The Importance of studying cells cultured in vitro under physiological conditions

juin 21, 2019

Whether studying a particular disease or a particular tissue the relevance of the data obtained from cell-based assays are always going to be affected by how closely the conditions used in the study recapitulate the physiological environment in vivo.

Image of Prof Dr Giovanni Mann
Prof Dr Giovanni Mann
Prof. Vascular Physiology
King's College London

Important and relevant parameters include temperature, humidity, CO2 and O2, which differ depending on the location of the tissue and its access to blood supply. Fortunately, these are all parameters that can now be measured and controlled in the laboratory for in vitro cell culture.


Historically, primary cells and transformed cell lines were cultured in 5% CO2 incubators at 37ºC, 85-90 % humidity and gassed with room air irrespective of the origin of the cells. In the human body, cells are exposed to 37ºC and notably at lower temperatures metabolism reduces rapidly, thus there is a requirement for studies to be conducted under stable, physiological temperature. CO2 tension of 5% is used to maintain the pH in cell culture growth media around pH 7.4, noting that acidification of the media at lower CO2 tension quickly leads to loss of cell viability. Primary cells and cell lines are maintained in media rich nutrients, with a high humidity 85-90 % limiting evaporation from the media and thereby obviating loss of volume that could increase the concentration of salts in the media to potentially lethal levels.


Maintaining cell viability ensures that cells can be studied over long term periods but what if the tissue from where the cells were derived are not normally exposed to atmospheric oxygen? Cells very rarely experience atmospheric oxygen levels, and thus it is questionable whether data generated from cells exposed to atmospheric oxygen levels accurately reflect reactions occurring in tissues in the body? Atmospheric O2 is 21.1% at sea level and O2 levels in the body notably vary significantly depending on the organ/tissue of interest. The table below reproduced from Carreau et al.1 provides an overview of the differences in physiological oxygen levels experienced by different tissues.

Normal values of oxygen in various human tissues:    
Tissue mmHg % O2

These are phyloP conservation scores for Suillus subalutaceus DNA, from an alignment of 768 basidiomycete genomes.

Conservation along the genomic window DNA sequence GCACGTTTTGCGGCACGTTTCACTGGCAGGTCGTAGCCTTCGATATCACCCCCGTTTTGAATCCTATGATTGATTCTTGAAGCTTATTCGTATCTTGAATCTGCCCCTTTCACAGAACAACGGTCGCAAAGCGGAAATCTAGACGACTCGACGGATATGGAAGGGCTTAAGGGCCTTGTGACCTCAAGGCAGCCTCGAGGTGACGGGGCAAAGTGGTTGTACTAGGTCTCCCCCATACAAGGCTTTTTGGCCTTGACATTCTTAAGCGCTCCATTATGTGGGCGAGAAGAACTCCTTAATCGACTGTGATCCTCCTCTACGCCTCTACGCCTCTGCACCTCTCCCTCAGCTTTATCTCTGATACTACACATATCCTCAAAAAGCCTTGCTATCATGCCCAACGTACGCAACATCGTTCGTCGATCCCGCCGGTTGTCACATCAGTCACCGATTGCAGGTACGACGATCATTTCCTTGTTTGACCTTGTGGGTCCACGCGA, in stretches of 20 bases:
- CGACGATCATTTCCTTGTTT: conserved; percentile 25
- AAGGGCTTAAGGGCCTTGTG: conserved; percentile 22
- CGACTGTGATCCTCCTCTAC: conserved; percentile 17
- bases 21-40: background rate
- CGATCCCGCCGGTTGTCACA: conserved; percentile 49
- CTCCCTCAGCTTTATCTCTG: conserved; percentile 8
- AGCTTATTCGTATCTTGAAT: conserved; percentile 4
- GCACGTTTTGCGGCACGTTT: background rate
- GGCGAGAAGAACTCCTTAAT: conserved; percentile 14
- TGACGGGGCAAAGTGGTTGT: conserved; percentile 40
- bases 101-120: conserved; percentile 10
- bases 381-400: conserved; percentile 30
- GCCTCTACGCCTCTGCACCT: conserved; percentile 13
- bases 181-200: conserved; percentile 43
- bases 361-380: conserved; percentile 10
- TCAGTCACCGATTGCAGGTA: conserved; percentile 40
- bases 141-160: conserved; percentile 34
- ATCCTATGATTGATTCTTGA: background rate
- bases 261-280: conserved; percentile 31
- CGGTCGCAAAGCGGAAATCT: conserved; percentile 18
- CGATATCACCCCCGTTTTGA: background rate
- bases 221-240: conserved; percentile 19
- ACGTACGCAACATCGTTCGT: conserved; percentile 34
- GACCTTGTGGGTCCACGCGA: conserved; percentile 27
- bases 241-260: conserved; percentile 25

Air 160 21.1
Trachea 150 19.7
Alveoli 110 14.5
Arterial Blood 100 13.2
Venous Blood 40 5.3
Cell 9.9-19 1.3-2.5
Mitochondria <9.9 <1.3
Brain 33.8+/-2.6 4.4+/-0.3
Lung 42.8 5.6
Skin(sub-papillary plexus) 35.2+/-8 4.6+/-1.1
Skin(dermal-papillae) 24+/-6.4 3.2+/-0.8
Skin(superficial region) 8+/-3.2 1.1+/-0.4
Intestinal Tissue 57.6+/-2.3 7.6+/-0.3
Liver 40.6+/-5.4 5.4+/-0.7
Kidney 72+/-20 9.5+/-2.6
Muscle 29.2+/-1.8 3.8+/-0.2
Bone Marrow 48.9+/-4.5 6.4+/-0.6

Clearly when performing assays maintaining all cells at atmospheric oxygen tension does not reflect physiological conditions, which has been recognised and addressed by a numbers of companies manufacturing incubators and workstations.


Workstations from companies like Baker-Ruskinn produce workstations providing the ability to adapt cells and perform usual laboratory bench tasks such as cell passage, cell microscopy under closely regulated O2 and CO2 conditions. While incubator manufacturers are introducing not only CO2 regulated incubators but O2 and CO2 controlled incubators to simulate physiological conditions. BMG LABTECH provides the perfect microplate reader in the CLARIOstar Plus with Atmospheric Control to perform either short end point readings or long term kinetic studies over 72 hours while also maintaining CO2 and O2 tension together with 37ºC.


In their recent Physiological Reviews article2 Keeley and Mann provide a comprehensive narrative providing a framework for researchers to follow for culture of cells in vitro under conditions relevant to an organ or tissue. This comprehensive review also highlights multiple publications describing the changes observed in all tissue types including endothelial cells, circulating cells, intestinal cells, bone marrow-derived stem cells when studied under normoxic (physiological oxygen) conditions. The review concludes with a series of guidelines that outline the process for studying tissue culture under defined physiological normoxia in vitro including:

 

  • The use of appropriate conditions, especially the physiological oxygen tension
  • Pre-equilibration of culture media solutions and plasticware to the correct oxygen tension before commencing
  • Control of cell/tissue oxygenation
  • O2 permeable plasticware
  • Optimum surface area to volume ratio
  • Increasing ambient oxygen in a designataed workstation to compensate for oxygen consumption by metabolically active cells

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Thus study of cell cultures under their physiological conditions should provide more relevant phenotypic data that extrapolates to animal models and beyond. This could ultimately provide insights into disease pathology, pharmacodynamics and increase the speed and efficiency of drug development.

References

 

1.    Aude Carreau,  Bouchra El Hafny-Rahbi, Agata Matejuk, Catherine Grillon, and Claudine Kiedaa. Why is the partial oxygen pressure of human tissues a crucial parameter? Small molecules and hypoxia.    J Cell Mol Med. 2011 Jun; 15(6): 1239–1253. (Published online 2011 May 29. doi: 10.1111/j.1582-4934.2011.01258.)


2.    Keeley TP, Mann GE. Defining physiological normoxia for improved translation of cell physiology to animal models and man. Physiol. Reviews 99:161-234 (doi: 10.1152/physrev.00041.2017).

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